The Christians that eventually became the Moravian Church were persecuted, Martin Luther’s forerunner Jon Hus was from that region and was burned at the stake, yet they knew the best way to live faithfully to God was to be visible to the world. The impact of Jon Hus is beyond measure. Christians who suffer know they aren’t alone. Paul and the saints of every age trusted God to impact the world with their lives even if they died for His sake. We live in the hope of the things to come, and I admit that I cry out almost daily, “Come, Lord Jesus,” but there is a reason we are still waiting. In good times and in bad, we are here to glorify God by sharing of the Gospel of Jesus Christ with the world. There is someone God wants to hear the Good News, so it is up to us to continuing speaking the words that they might hear.
Paul wanted Jesus to come again. To put it bluntly, Paul wanted to die. He wasn’t suicidal, but he knew that life would be so much sweeter in eternity. “For to me to live is Christ, and to die is gain.” I feel the same way. However, Paul knew that it was not yet time for him to be with his Lord Jesus. He still had work to do; he still had Christians to encourage. He was, as they say, between a rock and a hard place. He wanted to be with Jesus, but he knew that his life had purpose. “But if I live on in the flesh, this will bring fruit from my work; yet I don’t know what I will choose. But I am in a dilemma between the two, having the desire to depart and be with Christ, which is far better. Yet, to remain in the flesh is more needful for your sake.” He fought his martyrdom as long as he could so that he could continue preaching the Gospel and teaching the Christians how to live. He shows us that we are not left stranded and abandoned to the chaos and suffering that is in the world today. God is with us now; He will come again, but until that day we can trust in His presence as we live today.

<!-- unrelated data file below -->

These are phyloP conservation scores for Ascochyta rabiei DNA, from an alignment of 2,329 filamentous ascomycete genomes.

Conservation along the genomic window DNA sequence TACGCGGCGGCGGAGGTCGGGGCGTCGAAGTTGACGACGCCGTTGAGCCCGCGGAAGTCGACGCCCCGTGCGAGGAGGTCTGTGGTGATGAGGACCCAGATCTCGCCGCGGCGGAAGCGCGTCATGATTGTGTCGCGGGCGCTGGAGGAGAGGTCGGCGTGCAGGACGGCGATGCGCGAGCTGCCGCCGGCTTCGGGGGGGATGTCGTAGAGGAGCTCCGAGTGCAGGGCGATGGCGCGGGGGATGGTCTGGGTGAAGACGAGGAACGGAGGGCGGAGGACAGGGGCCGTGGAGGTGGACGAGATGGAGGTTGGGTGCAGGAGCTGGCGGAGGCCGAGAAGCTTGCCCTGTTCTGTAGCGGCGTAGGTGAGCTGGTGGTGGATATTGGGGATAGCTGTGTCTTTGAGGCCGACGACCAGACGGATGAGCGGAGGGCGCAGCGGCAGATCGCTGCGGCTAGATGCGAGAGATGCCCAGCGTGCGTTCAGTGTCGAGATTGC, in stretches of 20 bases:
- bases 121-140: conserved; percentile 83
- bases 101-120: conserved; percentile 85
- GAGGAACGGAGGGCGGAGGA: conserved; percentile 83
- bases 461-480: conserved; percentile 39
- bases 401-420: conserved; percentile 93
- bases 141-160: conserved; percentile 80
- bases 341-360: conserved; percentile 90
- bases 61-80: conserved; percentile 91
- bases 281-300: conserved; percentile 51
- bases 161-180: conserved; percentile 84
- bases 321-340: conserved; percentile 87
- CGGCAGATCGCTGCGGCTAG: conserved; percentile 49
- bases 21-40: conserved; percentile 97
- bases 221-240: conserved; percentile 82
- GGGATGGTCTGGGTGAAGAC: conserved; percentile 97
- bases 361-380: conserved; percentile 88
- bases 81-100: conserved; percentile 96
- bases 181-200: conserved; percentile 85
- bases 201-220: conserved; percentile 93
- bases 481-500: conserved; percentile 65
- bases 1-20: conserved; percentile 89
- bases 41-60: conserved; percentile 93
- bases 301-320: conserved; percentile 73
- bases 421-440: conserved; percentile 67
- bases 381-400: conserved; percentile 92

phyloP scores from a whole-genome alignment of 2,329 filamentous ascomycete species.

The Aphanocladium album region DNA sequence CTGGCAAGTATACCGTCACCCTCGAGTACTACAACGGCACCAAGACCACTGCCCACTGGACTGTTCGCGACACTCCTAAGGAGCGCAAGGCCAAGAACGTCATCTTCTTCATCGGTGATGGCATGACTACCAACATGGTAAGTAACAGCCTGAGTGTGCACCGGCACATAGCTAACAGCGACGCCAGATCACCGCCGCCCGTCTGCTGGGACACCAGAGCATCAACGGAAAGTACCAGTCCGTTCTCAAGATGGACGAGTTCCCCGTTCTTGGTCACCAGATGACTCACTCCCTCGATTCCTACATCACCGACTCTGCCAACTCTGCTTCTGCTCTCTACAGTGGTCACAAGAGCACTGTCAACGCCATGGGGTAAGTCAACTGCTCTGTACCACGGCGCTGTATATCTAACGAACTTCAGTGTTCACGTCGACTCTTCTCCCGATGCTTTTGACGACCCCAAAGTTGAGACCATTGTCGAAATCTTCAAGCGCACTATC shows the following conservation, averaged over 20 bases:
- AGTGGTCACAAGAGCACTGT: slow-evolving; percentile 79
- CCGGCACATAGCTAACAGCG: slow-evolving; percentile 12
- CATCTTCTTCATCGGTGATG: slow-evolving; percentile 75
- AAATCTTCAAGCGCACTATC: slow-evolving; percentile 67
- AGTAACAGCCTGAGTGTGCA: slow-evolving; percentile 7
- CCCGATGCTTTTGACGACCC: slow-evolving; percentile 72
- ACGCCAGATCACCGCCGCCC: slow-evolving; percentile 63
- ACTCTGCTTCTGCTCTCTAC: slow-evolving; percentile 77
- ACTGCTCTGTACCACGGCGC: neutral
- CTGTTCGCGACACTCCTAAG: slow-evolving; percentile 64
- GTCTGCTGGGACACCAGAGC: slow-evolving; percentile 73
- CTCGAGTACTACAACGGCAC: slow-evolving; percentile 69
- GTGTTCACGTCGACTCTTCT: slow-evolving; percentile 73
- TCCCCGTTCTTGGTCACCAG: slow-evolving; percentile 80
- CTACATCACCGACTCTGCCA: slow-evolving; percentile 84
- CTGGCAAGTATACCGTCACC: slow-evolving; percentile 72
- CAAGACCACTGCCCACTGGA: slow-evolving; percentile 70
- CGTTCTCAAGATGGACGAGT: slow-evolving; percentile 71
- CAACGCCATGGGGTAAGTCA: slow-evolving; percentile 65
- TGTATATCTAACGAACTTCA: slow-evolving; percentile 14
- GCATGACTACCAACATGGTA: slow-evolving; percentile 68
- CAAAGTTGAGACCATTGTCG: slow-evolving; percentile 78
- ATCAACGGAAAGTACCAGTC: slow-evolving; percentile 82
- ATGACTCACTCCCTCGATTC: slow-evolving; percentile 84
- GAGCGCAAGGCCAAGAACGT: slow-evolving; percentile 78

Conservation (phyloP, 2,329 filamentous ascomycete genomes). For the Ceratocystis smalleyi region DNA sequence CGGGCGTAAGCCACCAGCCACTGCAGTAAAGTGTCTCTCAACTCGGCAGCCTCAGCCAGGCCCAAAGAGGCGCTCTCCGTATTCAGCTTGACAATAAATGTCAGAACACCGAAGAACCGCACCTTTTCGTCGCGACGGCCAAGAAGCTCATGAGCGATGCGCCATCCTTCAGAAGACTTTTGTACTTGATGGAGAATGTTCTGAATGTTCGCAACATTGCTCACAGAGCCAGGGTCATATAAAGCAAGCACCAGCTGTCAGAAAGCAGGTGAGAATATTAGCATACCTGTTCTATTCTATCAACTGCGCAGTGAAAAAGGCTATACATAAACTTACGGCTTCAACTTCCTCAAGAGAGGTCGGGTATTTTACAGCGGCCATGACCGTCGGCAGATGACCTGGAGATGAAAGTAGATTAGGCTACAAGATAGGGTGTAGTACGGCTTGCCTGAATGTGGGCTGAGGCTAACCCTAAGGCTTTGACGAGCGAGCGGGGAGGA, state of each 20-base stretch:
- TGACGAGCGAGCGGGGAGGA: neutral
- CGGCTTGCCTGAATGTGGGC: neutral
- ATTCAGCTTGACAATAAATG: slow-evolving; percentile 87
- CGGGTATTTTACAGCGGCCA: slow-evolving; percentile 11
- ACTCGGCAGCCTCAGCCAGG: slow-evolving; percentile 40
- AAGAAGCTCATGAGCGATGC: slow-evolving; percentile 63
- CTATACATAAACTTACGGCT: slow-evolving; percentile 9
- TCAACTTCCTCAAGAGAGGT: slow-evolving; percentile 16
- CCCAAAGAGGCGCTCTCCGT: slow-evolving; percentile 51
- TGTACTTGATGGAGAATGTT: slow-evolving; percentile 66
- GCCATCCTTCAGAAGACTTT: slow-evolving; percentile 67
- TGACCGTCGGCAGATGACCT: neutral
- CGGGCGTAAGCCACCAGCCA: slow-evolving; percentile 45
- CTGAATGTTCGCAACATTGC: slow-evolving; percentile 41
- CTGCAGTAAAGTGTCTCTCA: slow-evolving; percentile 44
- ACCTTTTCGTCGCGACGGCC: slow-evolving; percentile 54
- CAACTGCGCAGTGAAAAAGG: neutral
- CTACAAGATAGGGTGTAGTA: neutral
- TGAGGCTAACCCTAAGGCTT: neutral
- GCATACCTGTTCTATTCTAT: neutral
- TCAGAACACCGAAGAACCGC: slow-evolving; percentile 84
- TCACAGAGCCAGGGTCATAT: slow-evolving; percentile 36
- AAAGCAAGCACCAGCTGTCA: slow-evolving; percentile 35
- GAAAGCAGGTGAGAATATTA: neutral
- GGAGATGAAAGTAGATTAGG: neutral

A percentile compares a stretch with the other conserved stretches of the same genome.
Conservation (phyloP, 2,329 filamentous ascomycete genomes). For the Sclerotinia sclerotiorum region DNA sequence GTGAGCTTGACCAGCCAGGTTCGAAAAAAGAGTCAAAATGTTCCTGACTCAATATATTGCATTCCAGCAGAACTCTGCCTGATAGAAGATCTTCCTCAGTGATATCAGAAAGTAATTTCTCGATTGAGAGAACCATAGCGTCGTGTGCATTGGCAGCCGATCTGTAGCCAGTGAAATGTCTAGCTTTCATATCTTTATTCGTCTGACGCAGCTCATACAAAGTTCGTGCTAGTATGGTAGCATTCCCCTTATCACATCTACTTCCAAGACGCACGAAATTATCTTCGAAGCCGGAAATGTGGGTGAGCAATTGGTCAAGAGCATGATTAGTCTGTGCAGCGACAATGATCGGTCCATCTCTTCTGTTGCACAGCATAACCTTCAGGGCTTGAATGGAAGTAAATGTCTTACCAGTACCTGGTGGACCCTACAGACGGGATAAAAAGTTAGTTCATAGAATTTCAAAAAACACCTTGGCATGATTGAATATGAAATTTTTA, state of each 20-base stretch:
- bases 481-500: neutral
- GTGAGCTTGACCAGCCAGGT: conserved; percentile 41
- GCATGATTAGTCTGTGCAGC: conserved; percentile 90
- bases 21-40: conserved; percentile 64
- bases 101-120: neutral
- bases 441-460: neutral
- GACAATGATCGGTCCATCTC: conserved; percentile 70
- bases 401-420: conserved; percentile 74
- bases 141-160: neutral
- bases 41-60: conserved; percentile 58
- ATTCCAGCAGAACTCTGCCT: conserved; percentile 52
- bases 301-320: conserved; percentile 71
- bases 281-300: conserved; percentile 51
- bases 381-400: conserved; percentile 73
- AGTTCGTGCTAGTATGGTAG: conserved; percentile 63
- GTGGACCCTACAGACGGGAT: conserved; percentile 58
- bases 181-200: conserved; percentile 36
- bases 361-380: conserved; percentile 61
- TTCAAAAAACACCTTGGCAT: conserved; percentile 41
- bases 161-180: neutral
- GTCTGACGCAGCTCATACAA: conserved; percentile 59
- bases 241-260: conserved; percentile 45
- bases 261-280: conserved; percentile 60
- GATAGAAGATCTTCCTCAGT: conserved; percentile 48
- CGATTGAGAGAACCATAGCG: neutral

“Cheer up,” said one man to his terribly seasick friend aboard a ship, “seasickness never killed anybody.” “Don’t tell me that,” was the reply. “It’s only the hope of dying that has kept me alive this long!” This is merely a joke, but I have to admit that I’ve felt that way myself.
A few years ago, my family gave me a trip on one of the gambling excursions in the Gulf of Mexico. The boats leave port in the morning, travel to international waters and put down anchor. They serve a tremendous meal on the way out and then stay anchored for hours so that the guests can enjoy the slot machines and tables. I was a little concerned about seasickness, but I took some medicine, and I was doing very well. I enjoyed lunch and got ready to spend some time in the casino. Everything was fine while the boat was moving forward, and I did not think about taking more medicine.